Emplotting the Chinese in Argensola’s Conquista de las islas Malucas (1609)

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The early seventeenth century saw the appearance of a history of Iberian involvement with East and Southeast Asia: Bartolomé Leonardo de Argensola’s Conquista de las islas Malucas (1609). This article analyses key events of early modern Sino-Hispanic relations as recounted by Argensola. It will not offer a historical analysis of the Chinese in the Philippines, but rather a literary analysis of the means by which Argensola emplotted them. To this end, Hayden White’s notion of “emplotment” will be of use. My thesis is that the author emplots the Chinese as a cautionary tale in three parts –introduction (book IV), conflict (book VI) and denouement (book IX)– that warns readers of a danger. The argument that Sinophobia is a prominent theme of this chronicle has already been made in The Indies of the Setting Sun (2021). More broadly, Los chinos en Manila (2011) has studied the stereotypes about the Chinese present in Argensola’s Conquista and other early modern texts. I seek to build up on Ricardo Padrón’s and Juan Gil’s works with an analysis of the structure of Argensola’s narrative. I will also examine other literary and historical works as intertexts that Argensola emplots into his chronicle.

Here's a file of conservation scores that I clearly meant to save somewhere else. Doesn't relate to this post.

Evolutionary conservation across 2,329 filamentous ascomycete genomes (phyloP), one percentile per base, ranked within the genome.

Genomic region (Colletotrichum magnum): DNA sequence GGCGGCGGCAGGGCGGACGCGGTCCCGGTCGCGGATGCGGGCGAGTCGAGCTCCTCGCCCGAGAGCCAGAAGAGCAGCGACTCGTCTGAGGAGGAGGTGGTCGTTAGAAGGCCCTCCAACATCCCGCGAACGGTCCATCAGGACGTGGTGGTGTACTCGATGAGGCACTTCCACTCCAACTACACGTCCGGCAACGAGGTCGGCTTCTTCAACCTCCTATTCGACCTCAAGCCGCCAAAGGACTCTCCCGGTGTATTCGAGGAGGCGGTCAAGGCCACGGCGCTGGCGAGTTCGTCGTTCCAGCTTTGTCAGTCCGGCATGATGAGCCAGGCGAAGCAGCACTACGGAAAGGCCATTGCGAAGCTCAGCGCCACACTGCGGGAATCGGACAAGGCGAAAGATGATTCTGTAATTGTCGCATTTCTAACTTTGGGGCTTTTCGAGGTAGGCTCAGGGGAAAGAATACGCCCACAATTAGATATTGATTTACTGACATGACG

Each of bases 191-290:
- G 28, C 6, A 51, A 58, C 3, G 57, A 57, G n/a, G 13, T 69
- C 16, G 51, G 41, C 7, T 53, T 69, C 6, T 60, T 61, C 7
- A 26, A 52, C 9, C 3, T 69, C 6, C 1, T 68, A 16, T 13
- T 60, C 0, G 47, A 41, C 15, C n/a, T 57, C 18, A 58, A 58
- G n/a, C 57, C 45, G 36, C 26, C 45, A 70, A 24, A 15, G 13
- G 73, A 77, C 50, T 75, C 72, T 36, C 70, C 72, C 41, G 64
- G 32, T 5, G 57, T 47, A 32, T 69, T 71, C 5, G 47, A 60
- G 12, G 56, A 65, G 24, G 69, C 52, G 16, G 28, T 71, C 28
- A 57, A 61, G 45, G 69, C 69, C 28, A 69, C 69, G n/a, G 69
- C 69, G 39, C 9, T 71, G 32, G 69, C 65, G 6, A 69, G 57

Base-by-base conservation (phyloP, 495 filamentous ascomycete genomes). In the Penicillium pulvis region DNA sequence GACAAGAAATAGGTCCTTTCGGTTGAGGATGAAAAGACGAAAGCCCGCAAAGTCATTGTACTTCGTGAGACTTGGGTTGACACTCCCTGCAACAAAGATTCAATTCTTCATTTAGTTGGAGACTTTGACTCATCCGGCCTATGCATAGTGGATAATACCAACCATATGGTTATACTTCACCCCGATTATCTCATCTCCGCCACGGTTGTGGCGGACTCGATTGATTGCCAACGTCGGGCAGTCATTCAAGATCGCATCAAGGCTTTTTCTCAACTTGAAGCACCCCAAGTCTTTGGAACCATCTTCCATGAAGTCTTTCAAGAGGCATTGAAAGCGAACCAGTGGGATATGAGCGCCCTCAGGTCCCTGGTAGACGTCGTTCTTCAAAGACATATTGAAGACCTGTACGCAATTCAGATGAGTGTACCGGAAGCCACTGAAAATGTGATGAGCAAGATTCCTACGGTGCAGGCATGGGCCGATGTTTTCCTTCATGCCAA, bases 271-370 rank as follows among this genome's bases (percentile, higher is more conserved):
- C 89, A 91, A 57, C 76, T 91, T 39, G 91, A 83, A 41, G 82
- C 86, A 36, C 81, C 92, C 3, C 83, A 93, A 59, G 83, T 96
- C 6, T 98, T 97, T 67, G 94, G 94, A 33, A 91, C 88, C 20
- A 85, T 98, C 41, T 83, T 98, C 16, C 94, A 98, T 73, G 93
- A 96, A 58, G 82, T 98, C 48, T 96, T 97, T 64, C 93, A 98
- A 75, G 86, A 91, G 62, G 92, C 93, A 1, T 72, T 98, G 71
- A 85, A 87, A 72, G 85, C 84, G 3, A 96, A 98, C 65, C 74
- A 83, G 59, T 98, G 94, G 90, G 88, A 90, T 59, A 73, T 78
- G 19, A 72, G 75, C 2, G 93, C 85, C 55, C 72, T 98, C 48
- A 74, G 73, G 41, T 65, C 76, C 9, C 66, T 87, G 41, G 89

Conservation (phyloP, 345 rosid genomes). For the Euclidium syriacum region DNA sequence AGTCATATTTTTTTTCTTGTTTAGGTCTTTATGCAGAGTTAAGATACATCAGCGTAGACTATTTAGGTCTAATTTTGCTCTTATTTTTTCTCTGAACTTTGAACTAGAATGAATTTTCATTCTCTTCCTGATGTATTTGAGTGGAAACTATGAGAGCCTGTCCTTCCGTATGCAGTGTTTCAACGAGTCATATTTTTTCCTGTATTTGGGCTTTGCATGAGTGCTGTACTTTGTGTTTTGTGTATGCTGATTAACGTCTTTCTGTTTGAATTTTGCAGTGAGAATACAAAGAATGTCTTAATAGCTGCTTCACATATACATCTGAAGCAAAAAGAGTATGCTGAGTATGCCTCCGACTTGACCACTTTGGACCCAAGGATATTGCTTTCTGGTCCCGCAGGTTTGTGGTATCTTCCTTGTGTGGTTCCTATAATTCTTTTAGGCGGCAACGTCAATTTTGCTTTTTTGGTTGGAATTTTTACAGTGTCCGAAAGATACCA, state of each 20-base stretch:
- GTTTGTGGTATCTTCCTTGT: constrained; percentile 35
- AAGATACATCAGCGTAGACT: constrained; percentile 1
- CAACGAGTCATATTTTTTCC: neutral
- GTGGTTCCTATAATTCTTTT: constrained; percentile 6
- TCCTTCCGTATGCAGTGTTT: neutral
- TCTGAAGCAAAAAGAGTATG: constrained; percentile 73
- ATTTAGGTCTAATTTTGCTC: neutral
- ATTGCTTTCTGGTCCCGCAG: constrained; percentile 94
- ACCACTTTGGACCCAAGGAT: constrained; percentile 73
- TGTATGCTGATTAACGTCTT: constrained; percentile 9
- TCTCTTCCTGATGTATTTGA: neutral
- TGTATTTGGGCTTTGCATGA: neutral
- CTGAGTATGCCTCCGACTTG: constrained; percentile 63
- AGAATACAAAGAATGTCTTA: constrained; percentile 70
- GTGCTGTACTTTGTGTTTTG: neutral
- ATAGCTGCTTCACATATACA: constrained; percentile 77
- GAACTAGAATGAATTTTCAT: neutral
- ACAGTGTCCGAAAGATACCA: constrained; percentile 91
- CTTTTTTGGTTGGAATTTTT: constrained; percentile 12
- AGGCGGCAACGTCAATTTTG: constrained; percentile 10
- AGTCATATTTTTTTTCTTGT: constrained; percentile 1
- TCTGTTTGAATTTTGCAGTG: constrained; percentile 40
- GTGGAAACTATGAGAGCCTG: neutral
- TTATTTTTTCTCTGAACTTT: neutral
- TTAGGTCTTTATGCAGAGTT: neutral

Original languageEnglish
Pages (from-to)39-56
Number of pages18
JournalHispanic Journal (Indiana)
Issue number2
Publication statusPublished - 2022


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